You know it’s bad when Bill Barr’s DOJ says it’s bad! Once again, talk talk talk, and little ENFORCEMENT action! All studies show that isolating juveniles does not help, and, in fact, makes them worse and does MH damage.

Those responsible for these conditions should be PROSECUTED!  READ Why only PROSECUTION and IMPRISONMENT Will Stop Prison Abuse and Police Abuse! Demand It!  

Why only PROSECUTION and IMPRISONMENT Will Stop Prison Abuse and Police Abuse! Demand It!! How to Avoid the Deaths of More Prison Guards!

Excerpts from the Article:

The U.S. Department of Justice (DOJ) issued notice on February 5, 2020 that it has found the “totality of the conditions, practices, and incidents” it discovered at Broad River Road Complex (BRRC), South Carolina’s long-term juvenile commitment facility, violated the juveniles’ Fourteenth Amendment rights.

After stating its intent in September 27, 2017, to investigate BRRC, the DOJ conducted three onsite visits, reviewed documents and videos, and conducted dozens of interviews with juveniles, staff, and management within South Carolina’s Department of Juvenile Justice (DJJ). The DOJ noted that the DJJ was very cooperative and took steps to address concerns raised on site.

This is not the first time DJJ came under scrutiny for its failure to provide constitutional conditions of confinement for juveniles committed to its custody. In the 1990s, a federal court issued an injunction requiring DJJ to implement minimally acceptable standards to remedy the unconstitutional confinement conditions at its facilities. See: Bowers v. Boyd, 876 F.Supp. 773 (D.S.C. 1995). It developed and implemented a plan that resulted in that case being terminated in 2003.

The DOJ found DJJ fails to keep the average daily population of 100 juveniles at BRRC reasonably safe from harm and its use of isolation is unconstitutional. Over an 11-month span from July 2018 and May 2019, “there were 134 fights and 71 assaults that resulted in 99 injuries to youths. On average, youth fights and assaults occurred every two of three days and a youth sustained an injury every third day.

Staff reports in 2017 “describe significant incidents such as youth being punched, knocked to the ground and stomped, struck in the face, grabbed by the genitals, and having their glasses broken in altercations with their peers.” The injuries included loose teeth, a bite, and a broken nose.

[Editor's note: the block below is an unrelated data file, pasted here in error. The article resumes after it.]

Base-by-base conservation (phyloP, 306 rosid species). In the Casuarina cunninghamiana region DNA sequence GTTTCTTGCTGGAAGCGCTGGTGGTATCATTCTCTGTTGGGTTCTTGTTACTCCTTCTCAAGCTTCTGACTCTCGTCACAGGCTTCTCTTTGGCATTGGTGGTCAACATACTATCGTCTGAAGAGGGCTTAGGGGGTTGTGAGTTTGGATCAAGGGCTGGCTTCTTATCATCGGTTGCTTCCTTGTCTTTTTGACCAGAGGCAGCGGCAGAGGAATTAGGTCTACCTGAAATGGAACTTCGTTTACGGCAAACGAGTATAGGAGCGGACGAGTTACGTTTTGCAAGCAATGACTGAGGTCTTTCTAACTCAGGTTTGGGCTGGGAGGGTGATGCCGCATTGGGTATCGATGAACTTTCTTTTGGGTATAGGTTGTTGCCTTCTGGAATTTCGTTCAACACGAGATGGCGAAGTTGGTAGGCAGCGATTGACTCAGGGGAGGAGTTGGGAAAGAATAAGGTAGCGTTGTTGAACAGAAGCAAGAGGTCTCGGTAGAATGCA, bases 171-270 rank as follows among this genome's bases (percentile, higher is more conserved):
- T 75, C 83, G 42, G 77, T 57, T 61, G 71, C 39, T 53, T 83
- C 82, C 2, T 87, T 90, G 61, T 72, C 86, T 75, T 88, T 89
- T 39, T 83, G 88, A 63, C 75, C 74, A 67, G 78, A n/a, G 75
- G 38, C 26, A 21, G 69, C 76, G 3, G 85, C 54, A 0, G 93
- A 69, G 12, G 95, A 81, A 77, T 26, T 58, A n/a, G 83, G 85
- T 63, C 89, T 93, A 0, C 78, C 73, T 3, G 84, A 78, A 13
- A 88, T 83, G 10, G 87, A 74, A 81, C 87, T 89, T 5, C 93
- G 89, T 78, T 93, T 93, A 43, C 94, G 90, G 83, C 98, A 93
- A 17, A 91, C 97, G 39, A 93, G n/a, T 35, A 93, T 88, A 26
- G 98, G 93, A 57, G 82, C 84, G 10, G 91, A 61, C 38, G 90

The DOJ noted that staff decreased by 27 percent, from 235 in September 2017 to 172 in May 2019. Yet, the population increased from 119 to 127 over that period. It also found the failure to have videos held for longer than two weeks prevented investigation of incidents. Of 47 incidents in 2017, video for only 12 was available for the DOJ’s review. Failure to train staff de-escalation techniques resulted in them using force to restrain youths or in response to fights.

While the constitution prohibits using isolation solely for punishment of youths, DJJ uses isolation for punishment even where the youth was not a threat to health or safety. Youths were placed in isolation for “having playing cards,” “being unable to complete a drug test,” and “tattooing each other with ink pens.”

The average stay in isolation was three days, but in 2017 youth were isolated 39 times for 10 or more days. The longest stay was 225 days. On average, BRRC used isolation 94 times a month from July 1, 2018, to May 31, 2019. There were 46 instances of youth under suicide watch being placed in isolation or mental health observation.

The conditions of isolation are harsh, for the cells are dark and have no natural light. The only window in the cell was painted over “to impede the youth from interacting with other youth or staff outside.” The DOJ found instances of youths’ mental health deteriorating from prolonged isolation. In a few cases, juveniles were not provided psychiatric care after attempting self-harm.

The DOJ’s report listed remedial measures to correct the conditions. The February 5, 2020, notice points out that DOJ can file suit if the conditions are not corrected.

The Whole Story